In my opinion, those people who send their children in when they are ill are selfish - you are sending your child to spread germs around the school to all of the other children, one or more of those children may end up significantly more ill than your child was thanks to your selfishness! The school's don't help either - my son's school incentivises coming into school no matter how ill with the chance to win an iPad Mini at the end of the school year if your attendance is perfect! Even doctors say that schools are to blame for children being ill so often, as they demand children go in with all sorts to pass it on to everyone else. In fact, seeing as they love statistics so, if you look at the statistics for how quickly germs spread in this country, it's a lot higher than some other developed countries - in my opinion, this is because children spread germs like nobody's business! It's not their fault, especially young children aren't as careful with their hygiene as senior school age children or adults (though a lot of them are poorly educated too and are as bad as little kids when it comes to hygiene - honestly, the looks you get sometimes when you're out and about and going to eat and bring out some hand sanitiser before you touch your food, it's like forbidden fruit!), so one selfish person sends in their child with something or other and a few days later, everyone has it!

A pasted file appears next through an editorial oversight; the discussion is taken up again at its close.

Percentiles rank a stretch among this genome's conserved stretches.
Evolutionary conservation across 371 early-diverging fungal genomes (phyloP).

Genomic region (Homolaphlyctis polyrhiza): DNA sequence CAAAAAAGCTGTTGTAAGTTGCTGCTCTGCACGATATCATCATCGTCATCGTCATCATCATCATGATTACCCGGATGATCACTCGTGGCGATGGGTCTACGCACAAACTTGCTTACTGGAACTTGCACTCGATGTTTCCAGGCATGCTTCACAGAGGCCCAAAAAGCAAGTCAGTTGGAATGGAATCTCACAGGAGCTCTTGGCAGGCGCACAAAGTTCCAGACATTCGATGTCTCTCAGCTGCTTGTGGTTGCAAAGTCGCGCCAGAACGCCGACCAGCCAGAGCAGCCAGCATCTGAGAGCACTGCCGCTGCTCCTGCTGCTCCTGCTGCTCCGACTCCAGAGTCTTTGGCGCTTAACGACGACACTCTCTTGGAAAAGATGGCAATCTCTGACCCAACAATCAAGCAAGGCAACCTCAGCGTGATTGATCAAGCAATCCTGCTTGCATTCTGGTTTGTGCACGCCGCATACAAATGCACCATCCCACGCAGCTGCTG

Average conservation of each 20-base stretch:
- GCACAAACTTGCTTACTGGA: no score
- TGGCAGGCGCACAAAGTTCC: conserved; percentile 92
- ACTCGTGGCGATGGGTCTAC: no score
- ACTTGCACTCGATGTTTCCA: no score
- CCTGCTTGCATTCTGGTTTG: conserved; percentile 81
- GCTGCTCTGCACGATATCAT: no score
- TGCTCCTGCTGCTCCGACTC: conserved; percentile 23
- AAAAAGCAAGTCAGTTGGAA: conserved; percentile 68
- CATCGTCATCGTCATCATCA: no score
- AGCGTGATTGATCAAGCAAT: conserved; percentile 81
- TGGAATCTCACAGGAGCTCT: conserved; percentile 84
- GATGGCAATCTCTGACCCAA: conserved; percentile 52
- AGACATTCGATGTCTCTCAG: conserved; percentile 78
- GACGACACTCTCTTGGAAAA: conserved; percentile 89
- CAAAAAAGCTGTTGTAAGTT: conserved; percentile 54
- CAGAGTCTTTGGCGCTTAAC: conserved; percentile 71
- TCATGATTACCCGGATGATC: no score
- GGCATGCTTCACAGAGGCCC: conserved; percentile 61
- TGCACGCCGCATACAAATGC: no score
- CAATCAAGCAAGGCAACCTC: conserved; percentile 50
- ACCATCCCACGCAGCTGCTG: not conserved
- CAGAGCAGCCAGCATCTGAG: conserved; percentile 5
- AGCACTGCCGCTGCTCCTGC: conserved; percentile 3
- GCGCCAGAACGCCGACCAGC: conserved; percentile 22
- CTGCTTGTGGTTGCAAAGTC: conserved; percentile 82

So, should children be treated as a statistic, or should each case be looked at individually before the school.education welfare decide on giving out a fine or worse? Because, I would feel much more fairly treated if they stopped treating my son as a statistic - stopped saying that because he isn't an average person when it comes to illness, that we must be keeping him off for no good reason, and actually look at the circumstances on an individual basis.

Right, onto the fines for being late to school. I only heard about this today, but apparently they are going to charge you a £60 fine if your child is late more than 10 times in 12 weeks (i.e. the equivalent of 2 out of the 12 weeks) - do you think this is fair?